So now we can use loops instead of referring to each element explicitly.

Make it simple on yourself (avoid any unneeded conditional statements):

Don't use characters ( O and X ) to represent the players in the array, use numbers ( 0 and 1 )--
So the statement:
player = player ^ 0x01;     // toggle player if move is legal

XOR's the current player. Everytime the statement is called, 0 switches to 1, or 1 switches to 0. No conditionals ( if() statements ), just quick and dirty...

How to display?
Here's the C shell version.

void drawboard() {printf("\n");for(i=0; i < 3; i++)   {   printf ("%c ",convert[board[i*3]]);   printf ("%c ", convert[board[i*3 +1]]);   printf ("%c\n",convert[board[i*3 +2]]);   }printf("\nplayer %c: ", convert[player]);}

How does it work? Most importantly, I've defined another array, this is a fixed 3-element array called "convert":
char convert[] = "XO_";

Convert holds the characters we want to display when the values in the "board" array are 0, 1 and 2.
convert[0] would return an "X" characterconvert[1] would return an "O" characterconvert[2] would return an "_" character 

Since the players are defined as a 0 or a 1, we get an "X" for player 0, and a "O" for player 1...

..................................
I know the drawboard() function looks complicated, but it's simple:

--the statements are inside a for() loop, that just counts from 0 to 2 (so three "interations.")
--each iteration of the loop prints one line, something like this:
O _ X
--the first printf() statement prints the first char, the second statement prints the second char, etc.

So for the first iteration (i = 0):
board[i*3] returns element i*3, or element 0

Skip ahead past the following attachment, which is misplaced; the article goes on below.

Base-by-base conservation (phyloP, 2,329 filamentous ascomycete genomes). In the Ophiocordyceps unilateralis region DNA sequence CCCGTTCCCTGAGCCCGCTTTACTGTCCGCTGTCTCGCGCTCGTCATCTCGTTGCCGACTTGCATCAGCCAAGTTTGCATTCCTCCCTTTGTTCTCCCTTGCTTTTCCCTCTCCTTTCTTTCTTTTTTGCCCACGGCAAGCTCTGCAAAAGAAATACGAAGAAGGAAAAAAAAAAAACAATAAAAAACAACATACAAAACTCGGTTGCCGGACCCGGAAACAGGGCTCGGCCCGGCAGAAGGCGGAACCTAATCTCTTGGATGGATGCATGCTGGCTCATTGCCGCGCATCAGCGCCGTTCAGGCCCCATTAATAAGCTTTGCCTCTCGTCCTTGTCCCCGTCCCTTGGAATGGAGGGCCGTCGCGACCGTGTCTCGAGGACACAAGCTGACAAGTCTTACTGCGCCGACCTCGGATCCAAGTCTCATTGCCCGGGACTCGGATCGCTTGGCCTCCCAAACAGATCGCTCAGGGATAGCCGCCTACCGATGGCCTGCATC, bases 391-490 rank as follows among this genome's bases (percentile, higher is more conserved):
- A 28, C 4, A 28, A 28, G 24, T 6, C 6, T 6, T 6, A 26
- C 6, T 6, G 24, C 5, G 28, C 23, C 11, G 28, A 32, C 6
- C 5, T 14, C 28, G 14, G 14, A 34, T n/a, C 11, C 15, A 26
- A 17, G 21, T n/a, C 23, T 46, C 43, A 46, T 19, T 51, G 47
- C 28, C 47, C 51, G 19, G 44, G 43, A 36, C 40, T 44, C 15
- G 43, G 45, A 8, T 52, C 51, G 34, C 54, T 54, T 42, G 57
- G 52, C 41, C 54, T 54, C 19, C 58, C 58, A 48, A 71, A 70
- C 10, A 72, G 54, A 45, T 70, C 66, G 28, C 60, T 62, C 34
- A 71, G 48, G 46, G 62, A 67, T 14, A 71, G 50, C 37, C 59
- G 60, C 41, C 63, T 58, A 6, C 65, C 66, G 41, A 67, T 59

So the array within the array....
convert[board[i*3]] 

....returns whatever character corresponds to the value (0-2) that's contained in the element 0 of the "board" array.

To make the output work with the arduino, you need to replace the printf() statements with Serial statements. They won't be nearly as flexible as printf(), but you can do it...

So the C printf() statement:
printf ("%c ",convert[board[i*3]]);

Can be written something like:
Serial.print(convert[board[i*3]], BYTE);

....but it will not print the second character (space) included in the printf() string. That's OK--you can use other Serial.print() statements, like:

Serial.print(convert[board[i*3]], BYTE);Serial.print(" ");



Just for fun, I wrote it as a standard C shell program. I corrected any errors, and I've attached the source. It works fine. Here's the output of one game:
$ ./tttTTT gameGrid is numbered 1-9Press number, then return to make a moveplayer O: 5_ _ __ O __ _ _player X: 3_ _ X_ O __ _ _player O: 1O _ X_ O __ _ _player X: 9O _ X_ O __ _ Xplayer O: 4O _ XO O __ _ Xplayer X: 7O _ XO O _X _ Xplayer O: 6O _ XO O OX _ Xplayer X:

If you want me to post the executable, I will, but it's a Cygwin program and it may not work unless you have Cygwin installed....

Sorry for the long response....
ttt.c1 KB
sotsirh194 (author)  gmoon9 years ago
How can I get Cygwin. Is it free?
Yes, it's free. Here's the Cygwin site. You download the installer, then choose the programs/tools you need. If I recall correctly, there's a "development" tree, and you should install it all (the C compiler is gcc, but you should get Make and a lot of other stuff.)

It's essentially a Unix / Linux -style environment for the PC. And like Linux, the C/C++ compiler is part of every distribution.

You could also use a Linux distribution or a Linux "live" CD/DVD, which would include the same tools, and more....

Compiling a simple "C" program

The Cygwin "start" menu should include a way to start the shell...something like "Cygwin Bash Shell"; start it, and you're in an MS-DOS style environment (that's the "shell".)

The ttt.c program is really simple, so it doesn't need a Make file. You can compile it (from the Cygwin shell) by typing:

gcc -o ttt ttt.c

This will create a cmdline (shell) executable named "ttt" from the source file "ttt.c" (of course, the ttt.c file must be in the current dir / path to do so. You can move around in the dir tree by using the CD cmd (Current Directory.)

To execute the program type (also in the current dir):

./ttt

(usually the current directory isn't searched for executables, so the prefix ("./") tell the shell to look for "ttt" in the current dir.)